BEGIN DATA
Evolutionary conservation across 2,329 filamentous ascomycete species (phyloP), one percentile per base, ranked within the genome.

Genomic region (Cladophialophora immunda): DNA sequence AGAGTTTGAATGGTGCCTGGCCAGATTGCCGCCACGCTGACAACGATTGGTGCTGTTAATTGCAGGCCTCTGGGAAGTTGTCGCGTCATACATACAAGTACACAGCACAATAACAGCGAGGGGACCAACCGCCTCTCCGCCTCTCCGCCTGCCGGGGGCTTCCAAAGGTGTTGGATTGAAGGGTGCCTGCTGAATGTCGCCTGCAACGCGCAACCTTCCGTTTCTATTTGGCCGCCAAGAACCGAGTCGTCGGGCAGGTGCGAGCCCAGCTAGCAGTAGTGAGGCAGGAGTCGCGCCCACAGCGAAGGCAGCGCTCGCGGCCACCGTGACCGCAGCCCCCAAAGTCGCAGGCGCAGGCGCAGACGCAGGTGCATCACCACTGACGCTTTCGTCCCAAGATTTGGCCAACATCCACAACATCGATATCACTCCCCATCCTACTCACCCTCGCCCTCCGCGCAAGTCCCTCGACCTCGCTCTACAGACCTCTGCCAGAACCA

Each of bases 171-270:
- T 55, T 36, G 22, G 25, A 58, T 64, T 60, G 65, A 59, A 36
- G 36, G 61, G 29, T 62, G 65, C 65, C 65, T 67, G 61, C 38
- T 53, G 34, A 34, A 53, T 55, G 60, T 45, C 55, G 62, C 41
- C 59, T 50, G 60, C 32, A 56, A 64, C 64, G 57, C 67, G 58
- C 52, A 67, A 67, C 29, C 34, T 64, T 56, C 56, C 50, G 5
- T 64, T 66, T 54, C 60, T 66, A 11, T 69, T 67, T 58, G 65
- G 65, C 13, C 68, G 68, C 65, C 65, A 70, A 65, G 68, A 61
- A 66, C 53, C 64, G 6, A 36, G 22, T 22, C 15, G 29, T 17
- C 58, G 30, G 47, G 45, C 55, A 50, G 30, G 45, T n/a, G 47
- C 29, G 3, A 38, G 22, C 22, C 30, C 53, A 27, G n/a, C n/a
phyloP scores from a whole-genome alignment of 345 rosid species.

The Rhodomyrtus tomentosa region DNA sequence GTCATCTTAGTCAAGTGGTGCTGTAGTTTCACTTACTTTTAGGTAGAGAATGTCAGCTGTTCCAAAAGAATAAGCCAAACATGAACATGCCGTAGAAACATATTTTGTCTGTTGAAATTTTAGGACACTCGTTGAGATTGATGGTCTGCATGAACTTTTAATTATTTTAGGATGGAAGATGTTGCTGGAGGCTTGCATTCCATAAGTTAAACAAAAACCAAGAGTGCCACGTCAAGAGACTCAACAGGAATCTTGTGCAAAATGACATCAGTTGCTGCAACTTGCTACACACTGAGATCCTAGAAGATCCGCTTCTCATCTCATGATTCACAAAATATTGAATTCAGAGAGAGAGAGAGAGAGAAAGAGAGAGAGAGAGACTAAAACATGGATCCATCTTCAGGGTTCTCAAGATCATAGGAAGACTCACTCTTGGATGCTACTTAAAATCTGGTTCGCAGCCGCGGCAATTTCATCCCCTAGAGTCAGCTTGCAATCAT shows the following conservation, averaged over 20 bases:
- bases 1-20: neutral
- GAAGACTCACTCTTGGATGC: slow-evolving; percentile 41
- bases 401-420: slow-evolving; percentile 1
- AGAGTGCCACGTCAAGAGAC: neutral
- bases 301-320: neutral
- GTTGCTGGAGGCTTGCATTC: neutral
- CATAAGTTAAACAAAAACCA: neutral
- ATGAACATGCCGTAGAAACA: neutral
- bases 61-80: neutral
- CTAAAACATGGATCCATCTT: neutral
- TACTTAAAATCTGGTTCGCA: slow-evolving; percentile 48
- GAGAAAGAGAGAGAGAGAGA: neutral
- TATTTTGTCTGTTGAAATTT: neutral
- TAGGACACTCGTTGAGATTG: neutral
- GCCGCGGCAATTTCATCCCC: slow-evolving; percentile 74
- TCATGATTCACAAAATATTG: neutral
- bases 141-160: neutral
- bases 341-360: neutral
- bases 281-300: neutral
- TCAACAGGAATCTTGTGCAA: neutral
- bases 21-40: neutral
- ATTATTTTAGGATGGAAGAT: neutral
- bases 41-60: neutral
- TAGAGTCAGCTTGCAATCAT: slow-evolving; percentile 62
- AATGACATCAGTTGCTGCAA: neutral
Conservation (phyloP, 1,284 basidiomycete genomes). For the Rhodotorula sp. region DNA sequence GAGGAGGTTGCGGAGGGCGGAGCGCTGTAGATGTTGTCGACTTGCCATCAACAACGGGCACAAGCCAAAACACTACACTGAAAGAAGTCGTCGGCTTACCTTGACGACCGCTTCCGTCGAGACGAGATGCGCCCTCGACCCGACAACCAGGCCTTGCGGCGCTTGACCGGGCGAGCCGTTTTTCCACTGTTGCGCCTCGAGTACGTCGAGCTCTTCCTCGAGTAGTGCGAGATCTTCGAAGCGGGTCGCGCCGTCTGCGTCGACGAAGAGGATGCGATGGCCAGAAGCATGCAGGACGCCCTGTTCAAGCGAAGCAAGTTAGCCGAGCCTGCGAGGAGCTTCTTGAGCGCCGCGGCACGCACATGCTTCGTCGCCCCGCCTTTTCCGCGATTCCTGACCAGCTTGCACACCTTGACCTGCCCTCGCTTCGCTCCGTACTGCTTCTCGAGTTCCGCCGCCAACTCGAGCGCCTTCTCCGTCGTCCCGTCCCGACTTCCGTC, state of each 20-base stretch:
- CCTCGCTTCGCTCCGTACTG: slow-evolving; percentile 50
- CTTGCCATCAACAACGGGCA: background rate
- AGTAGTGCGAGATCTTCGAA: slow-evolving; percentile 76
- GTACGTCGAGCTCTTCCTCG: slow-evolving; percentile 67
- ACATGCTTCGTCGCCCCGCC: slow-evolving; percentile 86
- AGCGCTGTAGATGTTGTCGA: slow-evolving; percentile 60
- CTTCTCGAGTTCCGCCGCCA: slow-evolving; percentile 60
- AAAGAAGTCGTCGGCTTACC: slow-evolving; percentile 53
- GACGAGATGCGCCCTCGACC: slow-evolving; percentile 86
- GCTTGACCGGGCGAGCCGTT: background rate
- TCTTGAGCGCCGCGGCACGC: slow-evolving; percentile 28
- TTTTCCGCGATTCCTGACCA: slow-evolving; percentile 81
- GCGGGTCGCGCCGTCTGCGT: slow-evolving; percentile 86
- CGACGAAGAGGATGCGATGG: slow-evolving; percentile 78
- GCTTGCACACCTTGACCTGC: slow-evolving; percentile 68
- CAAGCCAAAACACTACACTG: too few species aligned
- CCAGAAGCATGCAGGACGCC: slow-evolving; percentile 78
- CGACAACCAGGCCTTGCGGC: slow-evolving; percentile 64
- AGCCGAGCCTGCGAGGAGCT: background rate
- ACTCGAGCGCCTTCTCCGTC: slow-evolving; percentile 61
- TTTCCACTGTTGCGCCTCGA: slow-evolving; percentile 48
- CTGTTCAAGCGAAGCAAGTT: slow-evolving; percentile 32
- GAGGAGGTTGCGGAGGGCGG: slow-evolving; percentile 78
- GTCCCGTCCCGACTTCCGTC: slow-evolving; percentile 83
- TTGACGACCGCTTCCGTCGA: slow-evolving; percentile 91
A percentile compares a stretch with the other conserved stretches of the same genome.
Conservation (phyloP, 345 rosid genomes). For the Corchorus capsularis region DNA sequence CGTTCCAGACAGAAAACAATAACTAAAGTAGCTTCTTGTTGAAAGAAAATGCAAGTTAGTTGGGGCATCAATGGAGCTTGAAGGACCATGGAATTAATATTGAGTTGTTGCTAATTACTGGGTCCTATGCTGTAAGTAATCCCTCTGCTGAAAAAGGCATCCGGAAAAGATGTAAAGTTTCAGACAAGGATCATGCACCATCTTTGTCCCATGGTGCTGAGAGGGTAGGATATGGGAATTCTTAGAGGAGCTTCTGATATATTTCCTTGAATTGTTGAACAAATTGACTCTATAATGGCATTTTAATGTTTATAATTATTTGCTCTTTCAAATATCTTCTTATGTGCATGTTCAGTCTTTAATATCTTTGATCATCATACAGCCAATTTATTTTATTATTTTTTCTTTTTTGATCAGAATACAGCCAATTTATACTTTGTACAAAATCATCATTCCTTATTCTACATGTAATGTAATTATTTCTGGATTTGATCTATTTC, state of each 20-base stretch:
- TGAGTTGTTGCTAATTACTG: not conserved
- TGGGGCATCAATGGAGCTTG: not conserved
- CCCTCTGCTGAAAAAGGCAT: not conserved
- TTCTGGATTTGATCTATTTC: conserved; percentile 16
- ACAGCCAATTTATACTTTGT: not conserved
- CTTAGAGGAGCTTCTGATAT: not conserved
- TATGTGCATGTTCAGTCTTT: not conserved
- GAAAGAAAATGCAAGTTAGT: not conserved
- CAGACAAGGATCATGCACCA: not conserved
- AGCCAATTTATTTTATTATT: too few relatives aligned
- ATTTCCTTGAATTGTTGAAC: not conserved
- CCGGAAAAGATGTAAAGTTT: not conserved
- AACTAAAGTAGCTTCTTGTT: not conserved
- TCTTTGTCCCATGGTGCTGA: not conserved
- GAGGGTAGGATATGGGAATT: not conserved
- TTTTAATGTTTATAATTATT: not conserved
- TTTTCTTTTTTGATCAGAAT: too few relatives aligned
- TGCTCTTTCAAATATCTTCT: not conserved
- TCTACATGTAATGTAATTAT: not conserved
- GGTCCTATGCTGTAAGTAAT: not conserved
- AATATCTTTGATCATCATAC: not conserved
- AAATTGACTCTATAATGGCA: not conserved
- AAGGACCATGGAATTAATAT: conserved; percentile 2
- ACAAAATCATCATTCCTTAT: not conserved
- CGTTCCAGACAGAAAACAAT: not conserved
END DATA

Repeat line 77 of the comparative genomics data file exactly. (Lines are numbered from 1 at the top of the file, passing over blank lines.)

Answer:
- CAGACAAGGATCATGCACCA: not conserved